If you’re just looking for a fun weekend hack that won’t be an issue, but if you want to drive your Megane RS every day, it might be worth noting.
What’s the spec like?
Aside from all of the specific technological and aesthetic RS upgrades we’ve previously mentioned, the go-faster Megane gets buckets of equipment as standard. There’s a seven-inch touchscreen housing the infotainment and sat nav functions, dual-zone climate control, parking sensors, and cruise control.
As standard, there’s a four-speaker sound system, but for £800 you can get the seven-speaker Bose system fitted to our test car. It won’t add much to your monthly payments, but audio quality is crisp, so it’s a good box to tick. It’s an extra £400 to add a reversing camera and £250 for some basic safety technology, while the lairy paint job is an eye-watering £1,300.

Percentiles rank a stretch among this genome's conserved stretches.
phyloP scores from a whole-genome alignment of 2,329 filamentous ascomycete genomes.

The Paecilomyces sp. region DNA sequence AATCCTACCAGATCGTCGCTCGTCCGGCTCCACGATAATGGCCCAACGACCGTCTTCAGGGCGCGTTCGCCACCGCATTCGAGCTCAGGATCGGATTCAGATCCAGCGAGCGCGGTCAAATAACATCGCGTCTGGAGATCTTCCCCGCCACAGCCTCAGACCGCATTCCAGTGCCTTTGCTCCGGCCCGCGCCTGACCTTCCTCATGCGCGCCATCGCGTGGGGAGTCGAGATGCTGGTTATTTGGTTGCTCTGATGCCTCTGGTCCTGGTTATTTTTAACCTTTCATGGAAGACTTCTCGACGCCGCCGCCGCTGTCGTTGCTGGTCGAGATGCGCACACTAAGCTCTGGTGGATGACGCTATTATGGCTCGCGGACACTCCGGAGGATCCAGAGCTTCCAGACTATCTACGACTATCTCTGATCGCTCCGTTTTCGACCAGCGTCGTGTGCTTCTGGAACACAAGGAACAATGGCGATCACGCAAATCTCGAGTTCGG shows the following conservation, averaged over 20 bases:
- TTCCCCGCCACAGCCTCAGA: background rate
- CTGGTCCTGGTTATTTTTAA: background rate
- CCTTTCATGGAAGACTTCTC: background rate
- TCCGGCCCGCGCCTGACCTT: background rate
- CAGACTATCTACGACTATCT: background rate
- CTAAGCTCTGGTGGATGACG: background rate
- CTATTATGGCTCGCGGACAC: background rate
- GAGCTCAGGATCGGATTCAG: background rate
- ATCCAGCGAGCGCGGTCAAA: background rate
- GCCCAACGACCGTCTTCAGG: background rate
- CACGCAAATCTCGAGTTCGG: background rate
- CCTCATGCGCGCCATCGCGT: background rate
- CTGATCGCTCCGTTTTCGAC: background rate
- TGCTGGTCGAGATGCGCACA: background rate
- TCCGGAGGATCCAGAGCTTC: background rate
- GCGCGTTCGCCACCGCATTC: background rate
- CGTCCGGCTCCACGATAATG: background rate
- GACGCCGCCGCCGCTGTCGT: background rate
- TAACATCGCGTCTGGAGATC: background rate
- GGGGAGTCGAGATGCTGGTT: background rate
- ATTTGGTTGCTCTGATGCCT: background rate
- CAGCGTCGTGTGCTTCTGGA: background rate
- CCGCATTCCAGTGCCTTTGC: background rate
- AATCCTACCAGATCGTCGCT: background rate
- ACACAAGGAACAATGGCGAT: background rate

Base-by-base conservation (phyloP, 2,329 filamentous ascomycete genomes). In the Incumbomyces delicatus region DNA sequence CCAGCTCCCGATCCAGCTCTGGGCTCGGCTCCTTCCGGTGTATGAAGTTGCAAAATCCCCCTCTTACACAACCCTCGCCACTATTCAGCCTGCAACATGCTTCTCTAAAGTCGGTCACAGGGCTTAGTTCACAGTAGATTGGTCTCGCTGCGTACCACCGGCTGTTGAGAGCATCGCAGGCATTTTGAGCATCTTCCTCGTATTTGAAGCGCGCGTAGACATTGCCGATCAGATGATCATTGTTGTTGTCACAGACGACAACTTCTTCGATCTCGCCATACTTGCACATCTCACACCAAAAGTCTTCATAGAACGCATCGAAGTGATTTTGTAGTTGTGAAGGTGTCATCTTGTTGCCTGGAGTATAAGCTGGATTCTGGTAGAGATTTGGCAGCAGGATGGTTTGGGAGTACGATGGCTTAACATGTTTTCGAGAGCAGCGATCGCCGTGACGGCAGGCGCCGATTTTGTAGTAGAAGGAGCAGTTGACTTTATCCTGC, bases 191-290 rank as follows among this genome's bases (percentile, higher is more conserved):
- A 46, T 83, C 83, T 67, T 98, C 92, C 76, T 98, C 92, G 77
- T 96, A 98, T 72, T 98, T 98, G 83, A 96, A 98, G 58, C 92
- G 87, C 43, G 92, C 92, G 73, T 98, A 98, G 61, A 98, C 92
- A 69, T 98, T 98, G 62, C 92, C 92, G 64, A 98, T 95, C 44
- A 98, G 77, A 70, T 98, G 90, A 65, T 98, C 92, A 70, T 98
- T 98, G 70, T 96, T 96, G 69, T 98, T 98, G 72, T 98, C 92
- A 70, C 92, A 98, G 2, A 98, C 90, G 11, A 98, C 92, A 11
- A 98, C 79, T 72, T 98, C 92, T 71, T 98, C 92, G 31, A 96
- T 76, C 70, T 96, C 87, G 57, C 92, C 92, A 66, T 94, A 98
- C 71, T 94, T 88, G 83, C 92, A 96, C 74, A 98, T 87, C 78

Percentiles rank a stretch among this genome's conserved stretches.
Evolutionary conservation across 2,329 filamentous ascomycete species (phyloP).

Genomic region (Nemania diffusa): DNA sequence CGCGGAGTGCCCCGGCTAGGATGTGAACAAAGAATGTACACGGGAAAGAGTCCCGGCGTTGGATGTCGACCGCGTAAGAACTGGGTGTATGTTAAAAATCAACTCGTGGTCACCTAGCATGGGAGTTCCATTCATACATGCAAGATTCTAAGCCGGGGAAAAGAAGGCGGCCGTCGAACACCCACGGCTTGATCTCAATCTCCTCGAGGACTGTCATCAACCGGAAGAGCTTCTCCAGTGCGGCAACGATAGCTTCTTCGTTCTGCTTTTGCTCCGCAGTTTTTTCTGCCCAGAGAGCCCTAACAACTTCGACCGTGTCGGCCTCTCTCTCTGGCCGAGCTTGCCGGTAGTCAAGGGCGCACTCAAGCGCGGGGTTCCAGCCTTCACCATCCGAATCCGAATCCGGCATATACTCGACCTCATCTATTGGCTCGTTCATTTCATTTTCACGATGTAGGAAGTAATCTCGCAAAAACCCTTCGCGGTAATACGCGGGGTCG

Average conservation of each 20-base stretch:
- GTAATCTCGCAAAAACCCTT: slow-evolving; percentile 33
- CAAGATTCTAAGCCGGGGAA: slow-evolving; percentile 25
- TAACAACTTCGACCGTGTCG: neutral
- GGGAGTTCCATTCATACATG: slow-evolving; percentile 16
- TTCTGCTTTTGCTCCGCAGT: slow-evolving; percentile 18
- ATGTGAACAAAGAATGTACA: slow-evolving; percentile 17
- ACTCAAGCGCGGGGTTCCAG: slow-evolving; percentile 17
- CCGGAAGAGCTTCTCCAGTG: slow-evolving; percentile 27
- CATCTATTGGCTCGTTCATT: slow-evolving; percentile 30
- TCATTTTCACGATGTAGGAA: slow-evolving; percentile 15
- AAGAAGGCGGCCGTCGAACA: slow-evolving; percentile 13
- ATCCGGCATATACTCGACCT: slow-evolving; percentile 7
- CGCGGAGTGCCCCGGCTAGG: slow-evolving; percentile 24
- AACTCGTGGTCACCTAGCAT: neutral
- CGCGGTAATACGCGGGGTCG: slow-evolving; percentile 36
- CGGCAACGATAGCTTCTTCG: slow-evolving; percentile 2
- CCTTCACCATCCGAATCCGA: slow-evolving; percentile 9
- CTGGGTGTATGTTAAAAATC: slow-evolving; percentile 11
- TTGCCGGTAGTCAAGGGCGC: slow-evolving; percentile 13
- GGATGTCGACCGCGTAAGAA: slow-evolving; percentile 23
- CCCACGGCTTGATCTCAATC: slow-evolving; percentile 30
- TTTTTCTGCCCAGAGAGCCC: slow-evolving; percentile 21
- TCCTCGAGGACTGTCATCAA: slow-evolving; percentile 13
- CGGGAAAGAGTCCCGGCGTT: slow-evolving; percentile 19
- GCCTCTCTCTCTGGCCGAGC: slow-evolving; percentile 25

Renault Sport has made a rod for its own back with its previous Megane hot hatches, because they were so utterly brilliant that it became progressively more difficult to keep moving the game on. This feels like the first slip up, but fortunately the bar is set so high that even a slight slip promises greatness.
The Renault Megane RS has its foibles – it’s too firm and feels big and heavy for a start – but that punchy engine and incredible agility more than make up for it. Sadly, given recent efforts, it doesn’t quite bother the leaders in the hot hatch pack, but it’s not far behind.